So as he awaits word on his first 147-pound title defense, Garcia will turn his attention to celebrating the first birthday of his daughter, Philly Swift. She was born August 15, two weeks after Garcia made his 147-pound debut with a ninth-round TKO of Paulie Malignaggi.
“She’s turning a year old in August, and we’re doing a Coachella-themed party for her,” said Garcia, whose father and trainer is Angel Garcia. “Crazy Angel is gonna dress up as Shaggy from Scooby Doo.”
NOW FULLY HEALTHY, BETERBIEV EYES TOP COMPETITION AT 175 POUNDS
Injury-free following his recovery from shoulder surgery in November, the 31-year-old Beterbiev (10-0, 10 KOs) wants a quick return to the ring, hoping to do so no later than September. More importantly, he wants to ratchet up the level of competition.
“After a one-year layoff due to [shoulder] surgery, I think that was a good performance against a good technician, but now I want to face the best opponent possible,” said Beterbiev, who was born in Russia and resides in Montreal.
“There are a lot of good fighters and a lot of good fights happening in the light heavyweight division right now, so there are a lot of great challenges for me in the near future.”
Those marquee matchups at 175 pounds include champion Adonis Stevenson defending his crown against Thomas Williams Jr. on July 29 in Quebec City (Spike, 9 p.m. ET/6 p.m. PT), where Beterbiev plans to be ringside. Then there’s the highly anticipated Sergey Kovalev-Andre Ward showdown, which is expected to happen in November, so long as Ward gets past Alexander Brand on August 6.
How would Beterbiev fare against Stevenson, Ward or fellow countryman Kovalev?
“They all have different styles and they represent a big challenge for a variety of reasons, but there is a way to beat everyone,” Beterbiev said. “I would have no preference in which of them I fought first, because they are all very good fighters. But I’m in boxing to challenge myself, and I believe I can beat any and all of them right now.”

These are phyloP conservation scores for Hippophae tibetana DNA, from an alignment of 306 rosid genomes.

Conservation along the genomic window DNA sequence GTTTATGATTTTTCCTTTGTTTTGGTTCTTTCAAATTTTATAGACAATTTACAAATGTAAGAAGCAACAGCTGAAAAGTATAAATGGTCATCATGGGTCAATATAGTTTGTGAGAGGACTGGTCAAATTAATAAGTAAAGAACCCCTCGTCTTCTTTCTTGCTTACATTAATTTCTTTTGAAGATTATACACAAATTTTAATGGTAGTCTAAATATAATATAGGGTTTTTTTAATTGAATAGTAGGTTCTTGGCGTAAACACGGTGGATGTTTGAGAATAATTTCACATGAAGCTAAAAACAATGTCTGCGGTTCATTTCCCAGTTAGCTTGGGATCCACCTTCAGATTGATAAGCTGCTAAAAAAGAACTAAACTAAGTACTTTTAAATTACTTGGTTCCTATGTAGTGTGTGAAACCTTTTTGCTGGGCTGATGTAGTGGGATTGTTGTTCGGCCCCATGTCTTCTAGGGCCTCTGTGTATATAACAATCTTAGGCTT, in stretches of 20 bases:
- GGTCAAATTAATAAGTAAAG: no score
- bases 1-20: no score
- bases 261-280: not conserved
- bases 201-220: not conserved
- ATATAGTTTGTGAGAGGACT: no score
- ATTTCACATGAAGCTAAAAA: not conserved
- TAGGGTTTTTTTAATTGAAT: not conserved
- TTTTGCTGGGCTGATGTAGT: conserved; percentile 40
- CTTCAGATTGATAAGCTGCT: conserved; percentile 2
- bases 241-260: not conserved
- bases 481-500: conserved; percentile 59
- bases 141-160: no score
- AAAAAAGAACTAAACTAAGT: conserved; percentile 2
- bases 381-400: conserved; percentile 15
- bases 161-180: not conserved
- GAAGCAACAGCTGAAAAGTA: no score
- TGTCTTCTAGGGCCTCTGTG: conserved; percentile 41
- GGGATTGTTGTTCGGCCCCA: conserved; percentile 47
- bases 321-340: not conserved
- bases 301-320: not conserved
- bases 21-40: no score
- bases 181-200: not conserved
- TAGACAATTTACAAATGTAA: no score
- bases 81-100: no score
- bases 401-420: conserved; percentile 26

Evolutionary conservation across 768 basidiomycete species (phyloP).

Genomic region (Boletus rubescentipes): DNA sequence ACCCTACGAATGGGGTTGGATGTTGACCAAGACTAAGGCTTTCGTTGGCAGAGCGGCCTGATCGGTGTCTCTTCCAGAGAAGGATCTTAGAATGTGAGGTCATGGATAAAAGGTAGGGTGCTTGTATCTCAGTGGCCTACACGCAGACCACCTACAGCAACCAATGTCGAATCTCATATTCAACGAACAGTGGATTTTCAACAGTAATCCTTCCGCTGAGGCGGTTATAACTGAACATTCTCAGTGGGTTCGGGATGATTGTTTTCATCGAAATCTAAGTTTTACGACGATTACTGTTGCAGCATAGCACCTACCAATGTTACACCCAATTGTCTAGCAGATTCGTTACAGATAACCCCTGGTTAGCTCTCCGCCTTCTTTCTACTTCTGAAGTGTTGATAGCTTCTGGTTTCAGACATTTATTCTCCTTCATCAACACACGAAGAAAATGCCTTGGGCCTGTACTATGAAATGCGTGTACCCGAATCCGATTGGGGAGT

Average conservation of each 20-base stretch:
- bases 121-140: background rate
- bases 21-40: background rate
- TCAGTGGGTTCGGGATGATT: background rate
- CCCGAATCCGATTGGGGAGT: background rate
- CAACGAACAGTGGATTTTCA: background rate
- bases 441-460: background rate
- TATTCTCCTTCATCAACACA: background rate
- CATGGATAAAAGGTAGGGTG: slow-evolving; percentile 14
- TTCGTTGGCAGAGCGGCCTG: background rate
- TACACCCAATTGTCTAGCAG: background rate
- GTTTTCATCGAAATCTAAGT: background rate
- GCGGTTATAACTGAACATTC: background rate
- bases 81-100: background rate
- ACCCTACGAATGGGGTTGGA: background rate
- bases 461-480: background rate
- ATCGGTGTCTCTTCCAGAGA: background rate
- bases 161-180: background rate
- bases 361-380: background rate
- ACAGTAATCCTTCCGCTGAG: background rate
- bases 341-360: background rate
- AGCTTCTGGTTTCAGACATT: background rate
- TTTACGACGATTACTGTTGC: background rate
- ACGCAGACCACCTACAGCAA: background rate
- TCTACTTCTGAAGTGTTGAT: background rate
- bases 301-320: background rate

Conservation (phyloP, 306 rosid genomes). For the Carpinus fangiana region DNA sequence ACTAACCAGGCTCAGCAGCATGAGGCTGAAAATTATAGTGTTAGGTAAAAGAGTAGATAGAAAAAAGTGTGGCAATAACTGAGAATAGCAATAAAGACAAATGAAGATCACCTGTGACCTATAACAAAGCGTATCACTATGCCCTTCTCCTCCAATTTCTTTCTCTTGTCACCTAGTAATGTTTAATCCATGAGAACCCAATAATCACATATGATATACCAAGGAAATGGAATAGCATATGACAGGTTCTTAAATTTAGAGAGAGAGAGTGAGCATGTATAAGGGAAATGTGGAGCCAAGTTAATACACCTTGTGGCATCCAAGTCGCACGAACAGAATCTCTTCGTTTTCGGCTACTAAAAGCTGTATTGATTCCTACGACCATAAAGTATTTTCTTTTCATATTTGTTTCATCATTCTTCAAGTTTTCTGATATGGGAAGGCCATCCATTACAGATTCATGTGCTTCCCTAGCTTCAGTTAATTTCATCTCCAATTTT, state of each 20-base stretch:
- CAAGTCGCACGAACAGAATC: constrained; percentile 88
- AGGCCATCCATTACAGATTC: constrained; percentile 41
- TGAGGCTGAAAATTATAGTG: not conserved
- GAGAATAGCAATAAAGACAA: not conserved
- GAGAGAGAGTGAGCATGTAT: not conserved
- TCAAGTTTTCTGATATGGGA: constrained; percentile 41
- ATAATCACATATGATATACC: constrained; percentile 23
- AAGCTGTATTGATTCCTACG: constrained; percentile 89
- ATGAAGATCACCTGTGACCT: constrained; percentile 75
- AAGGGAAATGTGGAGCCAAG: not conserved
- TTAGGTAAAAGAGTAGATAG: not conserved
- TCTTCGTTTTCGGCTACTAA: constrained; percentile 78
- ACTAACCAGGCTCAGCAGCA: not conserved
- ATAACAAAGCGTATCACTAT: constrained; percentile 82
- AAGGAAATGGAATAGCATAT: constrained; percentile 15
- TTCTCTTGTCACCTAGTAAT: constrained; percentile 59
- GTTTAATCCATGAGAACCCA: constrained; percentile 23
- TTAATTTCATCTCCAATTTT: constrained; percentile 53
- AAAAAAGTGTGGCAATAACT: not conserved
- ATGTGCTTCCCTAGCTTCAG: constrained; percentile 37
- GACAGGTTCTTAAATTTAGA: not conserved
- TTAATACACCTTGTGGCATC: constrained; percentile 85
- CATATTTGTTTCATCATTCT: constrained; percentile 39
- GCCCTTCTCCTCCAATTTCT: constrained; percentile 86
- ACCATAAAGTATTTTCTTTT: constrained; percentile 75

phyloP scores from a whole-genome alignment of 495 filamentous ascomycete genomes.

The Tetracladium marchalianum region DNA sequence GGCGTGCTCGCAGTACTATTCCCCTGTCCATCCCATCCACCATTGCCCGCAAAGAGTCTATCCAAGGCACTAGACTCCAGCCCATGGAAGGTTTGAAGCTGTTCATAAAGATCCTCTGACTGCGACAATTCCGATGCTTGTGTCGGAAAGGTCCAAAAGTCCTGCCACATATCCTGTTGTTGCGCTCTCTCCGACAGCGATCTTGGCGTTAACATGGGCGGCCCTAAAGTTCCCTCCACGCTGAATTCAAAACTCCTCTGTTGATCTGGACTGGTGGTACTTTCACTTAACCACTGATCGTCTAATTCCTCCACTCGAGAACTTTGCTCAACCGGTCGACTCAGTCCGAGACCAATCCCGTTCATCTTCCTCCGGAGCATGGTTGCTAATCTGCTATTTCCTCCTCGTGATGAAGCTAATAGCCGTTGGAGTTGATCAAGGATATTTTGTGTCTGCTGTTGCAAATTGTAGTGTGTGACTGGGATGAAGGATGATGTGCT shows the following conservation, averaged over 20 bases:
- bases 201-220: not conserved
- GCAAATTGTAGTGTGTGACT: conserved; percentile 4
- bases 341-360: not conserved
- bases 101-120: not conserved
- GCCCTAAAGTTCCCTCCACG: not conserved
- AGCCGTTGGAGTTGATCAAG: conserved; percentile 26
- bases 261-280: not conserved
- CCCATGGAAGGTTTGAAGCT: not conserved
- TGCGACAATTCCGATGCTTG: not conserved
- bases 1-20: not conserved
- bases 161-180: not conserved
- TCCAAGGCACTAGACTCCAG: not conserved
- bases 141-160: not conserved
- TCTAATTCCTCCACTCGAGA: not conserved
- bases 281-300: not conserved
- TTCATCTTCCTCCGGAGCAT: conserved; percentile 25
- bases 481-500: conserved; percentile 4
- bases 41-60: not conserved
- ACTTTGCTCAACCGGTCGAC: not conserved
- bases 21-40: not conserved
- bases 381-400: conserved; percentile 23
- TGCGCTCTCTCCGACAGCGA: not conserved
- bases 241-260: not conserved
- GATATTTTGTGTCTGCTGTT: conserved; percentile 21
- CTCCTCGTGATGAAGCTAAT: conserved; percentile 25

BROWNE ANXIOUS FOR REDEMPTION AFTER ‘A REALLY BAD NIGHT’
Marcus Browne finds it torturous to watch tape of his April 16 fight against Radivoje Kalajdzic, even though the Staten Island, New York, resident won the 175-pound bout by split decision.
That’s because Browne (18-0, 13 KOs) turned in an admittedly subpar performance, rising from a sixth-round knockdown after scoring a questionable one of his own in Round 1 against Kalajdzic (21-1, 14 KOs).
Although it could be argued that Kalajdzic did enough to maintain his perfect record, only one judge agreed, scoring it 76-74 in his favor while the other two judges had it 76-74 and 76-75 for Browne. The result was booed loudly by the crowd, despite the fact Browne was fighting in his backyard in Brooklyn, New York.
“Some nights are good. Others are bad. That was a really bad night that I just want to make a distant memory,” said Browne, a 25-year-old 2012 U.S. Olympian. “I’m holding, lunging, making a lot of mistakes and just looked like [expletive].
“I can’t tell you how many times I’ve watched it, but I did just watch it again four days ago, as hard as that was to do.”
Lem’s Corner is published each Wednesday at PremierBoxingChampions.com.